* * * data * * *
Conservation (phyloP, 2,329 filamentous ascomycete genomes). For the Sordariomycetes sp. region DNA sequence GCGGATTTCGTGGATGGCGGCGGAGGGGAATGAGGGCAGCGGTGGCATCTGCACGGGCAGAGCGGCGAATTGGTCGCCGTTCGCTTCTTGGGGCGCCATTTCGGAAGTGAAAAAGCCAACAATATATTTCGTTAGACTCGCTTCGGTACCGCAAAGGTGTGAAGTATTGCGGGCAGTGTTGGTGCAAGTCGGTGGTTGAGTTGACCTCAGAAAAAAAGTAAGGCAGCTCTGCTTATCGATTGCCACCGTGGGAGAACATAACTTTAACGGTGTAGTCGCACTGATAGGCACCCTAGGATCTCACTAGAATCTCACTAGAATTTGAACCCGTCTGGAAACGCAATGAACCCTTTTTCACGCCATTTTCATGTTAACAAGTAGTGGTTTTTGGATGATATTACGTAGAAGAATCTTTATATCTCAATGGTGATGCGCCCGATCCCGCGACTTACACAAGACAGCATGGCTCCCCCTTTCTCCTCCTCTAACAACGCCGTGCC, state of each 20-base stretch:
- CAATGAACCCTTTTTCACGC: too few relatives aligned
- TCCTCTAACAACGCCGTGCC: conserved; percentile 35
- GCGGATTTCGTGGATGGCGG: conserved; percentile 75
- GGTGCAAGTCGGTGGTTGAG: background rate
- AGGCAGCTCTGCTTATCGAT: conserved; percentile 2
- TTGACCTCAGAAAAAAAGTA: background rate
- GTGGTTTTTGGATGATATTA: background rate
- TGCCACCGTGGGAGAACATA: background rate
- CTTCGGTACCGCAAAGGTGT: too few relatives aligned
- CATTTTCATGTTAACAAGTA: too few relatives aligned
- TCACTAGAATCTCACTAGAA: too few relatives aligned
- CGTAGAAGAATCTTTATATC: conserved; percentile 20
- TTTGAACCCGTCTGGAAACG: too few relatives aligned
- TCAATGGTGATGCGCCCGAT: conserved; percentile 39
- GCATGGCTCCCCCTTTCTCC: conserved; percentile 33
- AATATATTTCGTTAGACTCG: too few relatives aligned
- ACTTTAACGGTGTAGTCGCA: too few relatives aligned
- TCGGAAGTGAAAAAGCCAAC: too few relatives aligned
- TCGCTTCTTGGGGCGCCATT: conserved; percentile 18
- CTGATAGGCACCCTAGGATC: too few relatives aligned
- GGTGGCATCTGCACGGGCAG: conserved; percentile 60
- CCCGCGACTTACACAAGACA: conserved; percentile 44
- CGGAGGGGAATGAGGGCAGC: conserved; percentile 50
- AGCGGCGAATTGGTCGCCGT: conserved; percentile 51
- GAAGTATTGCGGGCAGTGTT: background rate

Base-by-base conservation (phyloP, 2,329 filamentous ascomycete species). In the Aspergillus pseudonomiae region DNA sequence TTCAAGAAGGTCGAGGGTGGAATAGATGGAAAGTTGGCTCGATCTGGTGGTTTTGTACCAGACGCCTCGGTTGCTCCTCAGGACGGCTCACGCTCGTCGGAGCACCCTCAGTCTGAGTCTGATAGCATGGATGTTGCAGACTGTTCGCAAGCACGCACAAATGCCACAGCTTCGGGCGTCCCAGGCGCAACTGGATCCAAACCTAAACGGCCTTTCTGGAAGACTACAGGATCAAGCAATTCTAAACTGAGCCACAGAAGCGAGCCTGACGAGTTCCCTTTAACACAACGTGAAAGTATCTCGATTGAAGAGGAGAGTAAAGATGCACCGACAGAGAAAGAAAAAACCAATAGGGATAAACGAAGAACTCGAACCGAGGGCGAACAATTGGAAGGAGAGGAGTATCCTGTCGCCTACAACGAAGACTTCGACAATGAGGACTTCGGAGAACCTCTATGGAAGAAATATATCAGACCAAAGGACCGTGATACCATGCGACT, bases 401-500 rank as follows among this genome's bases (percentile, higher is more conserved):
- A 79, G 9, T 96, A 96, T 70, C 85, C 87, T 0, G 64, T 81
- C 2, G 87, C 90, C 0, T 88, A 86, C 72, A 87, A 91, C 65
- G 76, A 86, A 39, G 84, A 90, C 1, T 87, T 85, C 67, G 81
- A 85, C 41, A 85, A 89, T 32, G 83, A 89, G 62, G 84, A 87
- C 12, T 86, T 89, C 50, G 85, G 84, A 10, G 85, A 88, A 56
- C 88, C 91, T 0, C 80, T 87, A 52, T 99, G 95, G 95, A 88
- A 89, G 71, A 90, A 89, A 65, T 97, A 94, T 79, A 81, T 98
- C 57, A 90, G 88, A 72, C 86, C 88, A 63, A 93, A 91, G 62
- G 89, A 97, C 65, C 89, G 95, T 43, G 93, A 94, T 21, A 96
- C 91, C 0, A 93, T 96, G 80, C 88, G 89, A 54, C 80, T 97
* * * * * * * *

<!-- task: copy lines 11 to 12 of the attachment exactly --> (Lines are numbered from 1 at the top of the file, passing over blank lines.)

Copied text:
- CATTTTCATGTTAACAAGTA: too few relatives aligned
- TCACTAGAATCTCACTAGAA: too few relatives aligned